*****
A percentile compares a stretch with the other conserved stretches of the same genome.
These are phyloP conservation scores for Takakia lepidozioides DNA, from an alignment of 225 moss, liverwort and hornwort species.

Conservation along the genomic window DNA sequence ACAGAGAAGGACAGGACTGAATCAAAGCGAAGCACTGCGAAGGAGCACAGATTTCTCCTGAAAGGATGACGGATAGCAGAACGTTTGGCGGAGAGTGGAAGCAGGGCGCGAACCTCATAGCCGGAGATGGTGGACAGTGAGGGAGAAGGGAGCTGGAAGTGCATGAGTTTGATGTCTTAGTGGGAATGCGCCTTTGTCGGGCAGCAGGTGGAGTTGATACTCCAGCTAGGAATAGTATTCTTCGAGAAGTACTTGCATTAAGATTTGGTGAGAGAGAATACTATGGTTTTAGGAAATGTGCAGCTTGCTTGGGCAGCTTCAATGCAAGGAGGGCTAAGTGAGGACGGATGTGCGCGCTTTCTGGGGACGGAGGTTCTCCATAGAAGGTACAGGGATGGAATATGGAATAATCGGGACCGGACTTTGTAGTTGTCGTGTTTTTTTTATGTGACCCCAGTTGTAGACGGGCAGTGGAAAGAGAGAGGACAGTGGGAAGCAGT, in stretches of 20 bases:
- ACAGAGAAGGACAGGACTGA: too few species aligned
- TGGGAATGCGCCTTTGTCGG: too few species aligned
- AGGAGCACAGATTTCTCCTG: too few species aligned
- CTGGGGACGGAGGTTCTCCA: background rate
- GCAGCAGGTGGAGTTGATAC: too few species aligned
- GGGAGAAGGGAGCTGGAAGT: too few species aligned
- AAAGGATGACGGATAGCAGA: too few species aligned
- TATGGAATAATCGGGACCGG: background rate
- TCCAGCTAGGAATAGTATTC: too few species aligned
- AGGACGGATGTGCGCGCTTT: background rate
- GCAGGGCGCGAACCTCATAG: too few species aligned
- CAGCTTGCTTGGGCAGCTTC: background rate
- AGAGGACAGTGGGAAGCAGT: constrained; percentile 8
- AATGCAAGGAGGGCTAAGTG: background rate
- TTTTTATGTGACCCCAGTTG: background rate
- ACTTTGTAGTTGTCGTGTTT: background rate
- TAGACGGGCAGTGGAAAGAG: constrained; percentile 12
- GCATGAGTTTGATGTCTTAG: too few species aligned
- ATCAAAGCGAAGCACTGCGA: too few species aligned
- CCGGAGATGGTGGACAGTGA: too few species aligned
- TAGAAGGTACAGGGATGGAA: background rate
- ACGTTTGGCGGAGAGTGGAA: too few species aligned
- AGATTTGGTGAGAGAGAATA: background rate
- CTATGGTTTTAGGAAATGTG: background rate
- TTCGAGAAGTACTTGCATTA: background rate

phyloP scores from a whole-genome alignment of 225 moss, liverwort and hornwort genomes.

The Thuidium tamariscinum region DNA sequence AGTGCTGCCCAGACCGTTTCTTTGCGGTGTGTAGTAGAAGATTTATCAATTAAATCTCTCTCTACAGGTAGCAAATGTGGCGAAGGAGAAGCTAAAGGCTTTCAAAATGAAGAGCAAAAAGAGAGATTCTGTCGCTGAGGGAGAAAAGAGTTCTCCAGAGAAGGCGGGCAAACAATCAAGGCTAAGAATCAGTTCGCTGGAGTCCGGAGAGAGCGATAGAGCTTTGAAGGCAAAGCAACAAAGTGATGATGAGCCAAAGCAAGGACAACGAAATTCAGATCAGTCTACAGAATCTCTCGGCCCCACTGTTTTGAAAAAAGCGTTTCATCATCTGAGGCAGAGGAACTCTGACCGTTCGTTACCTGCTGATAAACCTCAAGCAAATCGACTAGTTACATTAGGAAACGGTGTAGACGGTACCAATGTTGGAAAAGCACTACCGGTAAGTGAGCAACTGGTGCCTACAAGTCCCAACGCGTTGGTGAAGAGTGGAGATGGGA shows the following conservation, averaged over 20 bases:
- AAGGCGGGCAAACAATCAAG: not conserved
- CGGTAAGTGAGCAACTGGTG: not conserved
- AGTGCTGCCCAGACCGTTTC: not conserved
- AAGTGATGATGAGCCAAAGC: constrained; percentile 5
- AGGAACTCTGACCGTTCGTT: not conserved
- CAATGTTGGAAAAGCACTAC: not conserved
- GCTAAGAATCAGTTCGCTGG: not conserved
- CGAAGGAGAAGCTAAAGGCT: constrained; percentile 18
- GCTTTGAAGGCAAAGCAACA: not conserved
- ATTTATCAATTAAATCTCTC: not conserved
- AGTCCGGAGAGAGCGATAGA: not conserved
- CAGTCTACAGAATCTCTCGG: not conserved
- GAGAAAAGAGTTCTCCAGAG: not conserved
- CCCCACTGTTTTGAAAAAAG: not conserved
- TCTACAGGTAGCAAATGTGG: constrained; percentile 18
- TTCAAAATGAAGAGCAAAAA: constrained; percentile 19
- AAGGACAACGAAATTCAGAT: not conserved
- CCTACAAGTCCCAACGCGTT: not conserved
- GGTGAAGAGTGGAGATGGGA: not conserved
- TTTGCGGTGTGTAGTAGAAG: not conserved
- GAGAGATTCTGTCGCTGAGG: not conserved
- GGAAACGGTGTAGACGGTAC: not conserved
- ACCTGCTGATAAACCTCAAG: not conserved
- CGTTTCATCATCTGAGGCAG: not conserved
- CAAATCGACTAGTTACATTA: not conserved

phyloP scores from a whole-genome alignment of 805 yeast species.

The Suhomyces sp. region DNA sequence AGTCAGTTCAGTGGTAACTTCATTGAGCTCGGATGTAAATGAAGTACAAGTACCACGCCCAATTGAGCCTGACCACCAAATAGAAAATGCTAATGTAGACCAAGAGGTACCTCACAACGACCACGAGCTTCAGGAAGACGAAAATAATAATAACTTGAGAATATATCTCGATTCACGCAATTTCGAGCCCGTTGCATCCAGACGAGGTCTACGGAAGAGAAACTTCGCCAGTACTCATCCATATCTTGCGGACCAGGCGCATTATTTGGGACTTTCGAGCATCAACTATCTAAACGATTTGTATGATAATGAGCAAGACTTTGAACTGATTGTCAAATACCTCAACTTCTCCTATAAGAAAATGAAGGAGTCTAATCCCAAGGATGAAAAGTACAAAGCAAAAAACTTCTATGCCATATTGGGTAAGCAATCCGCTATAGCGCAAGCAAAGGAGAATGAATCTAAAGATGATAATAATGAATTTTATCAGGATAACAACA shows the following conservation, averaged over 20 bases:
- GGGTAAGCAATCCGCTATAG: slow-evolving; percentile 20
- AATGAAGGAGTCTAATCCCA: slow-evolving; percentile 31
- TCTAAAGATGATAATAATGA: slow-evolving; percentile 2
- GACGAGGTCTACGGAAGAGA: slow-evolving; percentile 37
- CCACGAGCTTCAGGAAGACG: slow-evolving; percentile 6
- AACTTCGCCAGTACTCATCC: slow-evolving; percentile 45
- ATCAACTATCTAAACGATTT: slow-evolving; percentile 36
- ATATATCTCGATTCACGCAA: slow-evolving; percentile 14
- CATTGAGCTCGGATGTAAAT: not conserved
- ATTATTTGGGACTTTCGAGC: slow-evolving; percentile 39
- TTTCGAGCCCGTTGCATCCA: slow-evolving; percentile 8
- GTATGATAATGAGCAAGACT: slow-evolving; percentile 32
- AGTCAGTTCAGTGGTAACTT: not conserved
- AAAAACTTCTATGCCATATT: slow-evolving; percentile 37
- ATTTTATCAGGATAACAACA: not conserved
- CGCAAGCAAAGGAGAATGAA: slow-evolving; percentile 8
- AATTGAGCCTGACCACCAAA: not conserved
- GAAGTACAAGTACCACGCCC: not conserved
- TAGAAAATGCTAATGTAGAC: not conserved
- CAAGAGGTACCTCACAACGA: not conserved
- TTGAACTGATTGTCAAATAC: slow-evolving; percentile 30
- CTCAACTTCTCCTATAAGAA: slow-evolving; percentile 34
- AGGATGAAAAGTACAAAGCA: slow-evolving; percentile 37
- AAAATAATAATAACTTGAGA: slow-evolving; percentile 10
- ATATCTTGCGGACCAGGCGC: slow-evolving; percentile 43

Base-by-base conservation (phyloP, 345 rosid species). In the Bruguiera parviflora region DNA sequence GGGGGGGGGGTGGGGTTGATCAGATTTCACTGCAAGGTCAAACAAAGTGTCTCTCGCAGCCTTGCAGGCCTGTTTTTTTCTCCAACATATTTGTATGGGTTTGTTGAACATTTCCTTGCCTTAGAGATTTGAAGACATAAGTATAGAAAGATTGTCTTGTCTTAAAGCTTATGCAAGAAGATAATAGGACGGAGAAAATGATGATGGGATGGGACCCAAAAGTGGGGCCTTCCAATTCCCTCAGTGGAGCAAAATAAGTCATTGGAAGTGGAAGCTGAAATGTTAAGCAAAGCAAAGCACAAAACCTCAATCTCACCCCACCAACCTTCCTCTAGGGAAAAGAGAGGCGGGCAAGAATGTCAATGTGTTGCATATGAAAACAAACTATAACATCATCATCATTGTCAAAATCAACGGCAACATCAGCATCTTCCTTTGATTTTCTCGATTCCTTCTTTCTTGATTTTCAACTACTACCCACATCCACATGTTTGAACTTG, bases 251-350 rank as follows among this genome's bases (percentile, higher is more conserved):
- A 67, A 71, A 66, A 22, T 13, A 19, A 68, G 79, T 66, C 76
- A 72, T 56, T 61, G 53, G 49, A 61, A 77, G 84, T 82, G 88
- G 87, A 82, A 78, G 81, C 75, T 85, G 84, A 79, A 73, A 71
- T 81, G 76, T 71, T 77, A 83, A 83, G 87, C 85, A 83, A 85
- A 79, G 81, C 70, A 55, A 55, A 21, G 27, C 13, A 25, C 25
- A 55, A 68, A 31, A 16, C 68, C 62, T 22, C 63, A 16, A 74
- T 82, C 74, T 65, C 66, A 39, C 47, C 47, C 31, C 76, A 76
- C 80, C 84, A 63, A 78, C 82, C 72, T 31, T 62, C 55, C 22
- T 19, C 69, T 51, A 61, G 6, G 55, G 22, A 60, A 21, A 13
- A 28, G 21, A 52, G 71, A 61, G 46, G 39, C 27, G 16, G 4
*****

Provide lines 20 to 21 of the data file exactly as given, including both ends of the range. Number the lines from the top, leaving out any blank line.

- TAGACGGGCAGTGGAAAGAG: constrained; percentile 12
- GCATGAGTTTGATGTCTTAG: too few species aligned